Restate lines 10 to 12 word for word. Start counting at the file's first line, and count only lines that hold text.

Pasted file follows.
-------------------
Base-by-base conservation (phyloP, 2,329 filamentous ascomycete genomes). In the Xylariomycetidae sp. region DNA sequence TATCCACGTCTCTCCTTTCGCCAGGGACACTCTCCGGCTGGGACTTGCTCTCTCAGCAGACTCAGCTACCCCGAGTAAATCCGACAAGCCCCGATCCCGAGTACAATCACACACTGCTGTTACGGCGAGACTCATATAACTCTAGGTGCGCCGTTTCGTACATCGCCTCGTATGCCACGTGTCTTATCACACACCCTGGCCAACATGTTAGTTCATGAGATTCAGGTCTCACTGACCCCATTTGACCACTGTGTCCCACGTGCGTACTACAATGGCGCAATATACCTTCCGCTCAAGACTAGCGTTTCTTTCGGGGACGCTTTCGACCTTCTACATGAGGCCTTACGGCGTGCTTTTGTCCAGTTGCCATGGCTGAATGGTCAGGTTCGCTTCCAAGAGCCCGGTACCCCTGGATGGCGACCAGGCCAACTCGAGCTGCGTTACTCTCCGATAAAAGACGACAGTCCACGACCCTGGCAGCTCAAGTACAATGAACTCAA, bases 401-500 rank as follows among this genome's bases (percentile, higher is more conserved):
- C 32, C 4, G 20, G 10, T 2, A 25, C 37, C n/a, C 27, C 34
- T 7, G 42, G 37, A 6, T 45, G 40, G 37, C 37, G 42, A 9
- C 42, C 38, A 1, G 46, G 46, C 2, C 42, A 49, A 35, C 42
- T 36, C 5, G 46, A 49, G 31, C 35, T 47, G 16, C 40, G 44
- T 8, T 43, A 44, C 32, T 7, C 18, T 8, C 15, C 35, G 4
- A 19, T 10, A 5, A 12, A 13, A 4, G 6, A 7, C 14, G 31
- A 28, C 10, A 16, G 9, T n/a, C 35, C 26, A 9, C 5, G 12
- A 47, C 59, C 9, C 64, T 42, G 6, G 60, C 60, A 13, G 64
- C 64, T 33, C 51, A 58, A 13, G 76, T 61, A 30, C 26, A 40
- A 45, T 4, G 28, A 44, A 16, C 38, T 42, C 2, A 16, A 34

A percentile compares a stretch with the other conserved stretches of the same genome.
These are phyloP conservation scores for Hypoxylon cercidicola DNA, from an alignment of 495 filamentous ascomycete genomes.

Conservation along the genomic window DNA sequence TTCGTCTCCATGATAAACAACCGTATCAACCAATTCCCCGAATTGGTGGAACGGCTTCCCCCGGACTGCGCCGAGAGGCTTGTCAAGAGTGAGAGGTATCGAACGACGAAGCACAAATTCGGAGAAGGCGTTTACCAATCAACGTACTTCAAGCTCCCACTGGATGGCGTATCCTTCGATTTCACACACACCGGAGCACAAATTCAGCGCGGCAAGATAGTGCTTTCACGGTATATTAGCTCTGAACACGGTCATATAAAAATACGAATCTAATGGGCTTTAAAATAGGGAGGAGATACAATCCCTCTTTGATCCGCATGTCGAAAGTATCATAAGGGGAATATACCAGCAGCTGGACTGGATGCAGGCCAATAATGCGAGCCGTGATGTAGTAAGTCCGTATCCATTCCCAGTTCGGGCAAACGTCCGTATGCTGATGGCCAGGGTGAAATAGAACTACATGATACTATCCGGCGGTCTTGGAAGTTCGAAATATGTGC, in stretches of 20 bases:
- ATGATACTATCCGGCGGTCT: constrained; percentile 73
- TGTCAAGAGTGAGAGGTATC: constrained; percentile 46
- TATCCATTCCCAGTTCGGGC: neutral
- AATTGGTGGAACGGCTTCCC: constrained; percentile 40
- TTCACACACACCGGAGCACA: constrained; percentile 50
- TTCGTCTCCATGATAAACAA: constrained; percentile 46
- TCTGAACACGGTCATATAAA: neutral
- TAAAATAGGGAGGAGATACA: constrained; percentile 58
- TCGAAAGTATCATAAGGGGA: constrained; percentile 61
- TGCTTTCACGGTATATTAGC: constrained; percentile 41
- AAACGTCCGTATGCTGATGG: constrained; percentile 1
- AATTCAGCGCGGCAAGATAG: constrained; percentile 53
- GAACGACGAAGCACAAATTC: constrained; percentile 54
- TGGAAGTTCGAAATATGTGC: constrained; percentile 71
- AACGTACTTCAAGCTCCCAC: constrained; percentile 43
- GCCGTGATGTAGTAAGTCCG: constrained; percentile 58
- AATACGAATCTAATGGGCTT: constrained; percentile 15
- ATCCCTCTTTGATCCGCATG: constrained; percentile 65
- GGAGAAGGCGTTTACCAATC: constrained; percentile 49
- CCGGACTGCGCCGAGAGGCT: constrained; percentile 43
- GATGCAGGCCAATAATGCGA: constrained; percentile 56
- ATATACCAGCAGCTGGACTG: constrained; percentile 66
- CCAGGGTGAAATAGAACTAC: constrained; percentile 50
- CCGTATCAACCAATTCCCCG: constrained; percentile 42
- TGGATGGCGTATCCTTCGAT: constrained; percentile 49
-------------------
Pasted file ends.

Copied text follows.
- C 64, T 33, C 51, A 58, A 13, G 76, T 61, A 30, C 26, A 40
- A 45, T 4, G 28, A 44, A 16, C 38, T 42, C 2, A 16, A 34

A percentile compares a stretch with the other conserved stretches of the same genome.